How to find limit of a sequence defined by recurrence formula

I have the following problem:

Let $a_{n}$ be the recurrence

$$a_{n+1}=a_{n}+2a_{n-1}$$

with $a_{0}=0$ and $a_{1}=1$. Can you help me find

$$\lim_{n\to\infty} \frac{a_{n+1}}{a_{n}}$$

for $n\geq 1$?

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– Martin Sleziak Oct 21 '12 at 9:45

You can solve this recurrence fairly easily using the characteristic equation, to get $a_n = \frac{1}{3}(2^n - (-1)^n)$. Then, as $n \rightarrow \infty$, $a_{n+1}/a_n \rightarrow 2$.

Edit: Given a linear homogeneous recurrence relation with constant coefficients $a_n = \sum_i c_i a_{n-i}$, assume $a_n = \alpha^n$ satisfies the recurrence. Then we get the characteristic equation $\alpha^n = \sum_i c_i \alpha^{n-i}$. The characteristic equation is a polynomial whose roots (the possible values of $\alpha$ that satisfy the recurrence) define the solution to the recurrence. If the roots $\alpha_1,\alpha_2,\dots,\alpha_m$ are unique (like in this example), then the solution is a linear combination of the roots to the $n$th power, i.e. $a_n = k_1 \alpha_1^n + k_2\alpha_2^n + \dots + k_m \alpha_m^n$, where the values of $k_1,k_2,\dots,k_m$ are defined by the initial conditions. If there are repeated roots, the combination includes powers of $n$ as well, but in this example the roots are unique, so I'll skip that.

For us, we have $a_n = a_{n-1} + 2a_{n-2}$ with $a_0 = 0$ and $a_1 = 1$. Then, the characteristic equation is $\alpha^n = \alpha^{n-1} + 2\alpha^{n-2}$, which simplifies to $\alpha^2 = \alpha + 2$. The quadratic solutions give $\alpha_1 = 2$ and $\alpha_2 = -1$. Then, the theorem states that $a_n = k_1 2^n + k_2 (-1)^n$. Using the initial conditions, we have $a_0 = k_1 2^0 + k_2 (-1)^0 = k_1 + k_2 = 0$ and $a_1 = k_12^1 + k_2(-1)^1 = 2k_1 - k_2 = 1$. That means that $k_1 = \frac{1}{3}$ and $k_2 = - \frac{1}{3}$, so $a_n = \frac{1}{3}(2^n - (-1)^n)$.

Now, $\lim_{n \to \infty} \frac{a_{n+1}}{a_n} = \lim_{n \to \infty} \frac{1/3(2^{n+1}-(-1)^{n+1})}{1/3(2^n - (-1)^n)} = \lim_{n \to \infty}\frac{2^{n+1}-(-1)^{n+1}}{2^n - (-1)^n} = \lim_{n \to \infty} \frac{2-(-1^{n+1}/2^n)}{1 - (-1/2)^n} = \frac{2}{1} = 2$

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I tried characteristic equation and get r=-1,2.However, I do not know what to do next. Thank you : ) – John Hass Oct 23 '12 at 15:54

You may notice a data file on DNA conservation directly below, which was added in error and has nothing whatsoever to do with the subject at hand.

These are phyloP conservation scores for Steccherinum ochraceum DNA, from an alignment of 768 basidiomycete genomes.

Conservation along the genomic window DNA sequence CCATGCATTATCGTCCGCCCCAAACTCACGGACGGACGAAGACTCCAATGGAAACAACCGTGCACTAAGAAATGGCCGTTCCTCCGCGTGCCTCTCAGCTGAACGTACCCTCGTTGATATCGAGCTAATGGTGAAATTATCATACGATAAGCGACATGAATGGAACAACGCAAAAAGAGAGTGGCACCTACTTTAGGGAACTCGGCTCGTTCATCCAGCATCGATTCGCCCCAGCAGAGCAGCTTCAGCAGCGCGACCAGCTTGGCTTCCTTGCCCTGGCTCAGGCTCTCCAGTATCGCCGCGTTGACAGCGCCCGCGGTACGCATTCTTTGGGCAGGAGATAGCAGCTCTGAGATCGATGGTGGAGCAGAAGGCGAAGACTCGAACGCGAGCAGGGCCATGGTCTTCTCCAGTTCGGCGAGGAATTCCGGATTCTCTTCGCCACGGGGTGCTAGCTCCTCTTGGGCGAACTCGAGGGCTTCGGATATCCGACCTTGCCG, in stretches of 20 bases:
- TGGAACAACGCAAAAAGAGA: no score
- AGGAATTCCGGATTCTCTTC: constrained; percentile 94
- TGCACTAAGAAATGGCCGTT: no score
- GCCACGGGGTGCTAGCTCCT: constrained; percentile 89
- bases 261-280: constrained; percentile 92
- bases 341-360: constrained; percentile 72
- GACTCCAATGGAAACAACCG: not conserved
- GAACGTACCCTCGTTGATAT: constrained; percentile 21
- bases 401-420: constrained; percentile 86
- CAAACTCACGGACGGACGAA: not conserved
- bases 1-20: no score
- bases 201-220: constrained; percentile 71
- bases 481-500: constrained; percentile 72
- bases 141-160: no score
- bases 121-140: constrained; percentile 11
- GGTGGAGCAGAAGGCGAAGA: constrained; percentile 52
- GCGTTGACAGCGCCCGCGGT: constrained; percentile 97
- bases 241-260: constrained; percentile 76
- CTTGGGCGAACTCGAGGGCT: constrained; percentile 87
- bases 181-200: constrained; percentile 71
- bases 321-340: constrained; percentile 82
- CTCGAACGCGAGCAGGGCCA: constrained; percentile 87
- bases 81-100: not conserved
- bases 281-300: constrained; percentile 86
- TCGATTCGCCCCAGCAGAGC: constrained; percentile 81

I don't know much about characteristic equation and I found that the intro in Wikipedia seems too complicated for me. Could you please write down the details of how to found the characteristic equation? I'll accept your answer.Thank you :)@MichaelBiro – John Hass Oct 28 '12 at 6:21
Thanks! Your explanation is very clear and easy to understand. I have a question here: Can we change the order of $k_1$ and $k_2$, that is, $a_n=k_2*2^n+k_1(-1)^n$? – John Hass Nov 5 '12 at 3:45

The answer is the real positive root of characteristic polynomial of the recurrence. For the given sequence the characteristic polynomial is x^2=x+2. The roots {-1,2}. So the answer is 2. It works for any recurrence $$a_{n}=\sum c_{i}a_{i}, \ i<n$$ if $$\lim_{n\to\infty} \frac{a_{n+1}}{a_{n}}$$ exists.

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Define $b_{n} = \frac{a_{n+1}}{a_{n}}$ for $n \geq 1$ so $b_1=1$ and $b_{n+1}=1 +\frac{2}{b_n}$ This is straigthforward if you divide your recursion with $a_n$.

We will solve this using banach fixed point theorem. The function which we will apply it is $f(x)= 1 +\frac{2}{x}$ in order to be able to apply we need to define this function in an interval such that $|f'(x)| <1 \Leftrightarrow \frac{2}{x^2} <1 \Leftrightarrow x>\sqrt{2}, x>-\sqrt{2}$.

Now we will show by induction that $3>b_n\geq \frac{5}{3}, \text{ for } n\geq 3$ $$b_3=\frac{5}{3}$$ Assume $$\frac{5}{3} \leq b_n < 3$$ $$\frac{6}{5} > \frac{2}{b_n} \geq \frac{2}{3}$$ $$3>\frac{11}{5} >1+ \frac{2}{b_n} \geq \frac{5}{3}$$ Observe $b_n\geq \frac{5}{3} > \sqrt{2}$ Take $p \in (\sqrt{2}, \frac{5}{3})$ and define $f$ on $[p,3]$ the recursion is now given by $f(b_n)=b_{n+1}.$ $f$ is a contraction ( $|f(x)-f(y)|\leq \sup_{x\in [p,3]|f'(x)}|x-y|$). The only fixed on that $f$ is $2$ So $$b_n \rightarrow 2$$

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Thanks. I'm not familiar with banach fixed point theorem. Could you please explain why we need $|f'(x)| <1$? – John Hass Oct 22 '12 at 6:52
@PENGTENG If $|f'(x)| <1$ see that it imlpies that $f$ is a contraction map i.e. $|f(x)-f(y)|<b|x-y|$ where $b=\sup_{x\in [p,3]|f'(x)}$ I will add a link where you can see that theorem. – clark Oct 22 '12 at 18:56

Let $b_n=a_{n+1}/a_n$. Note that $b_n=1+2/b_{n-1}$. Does that help? (it should....)

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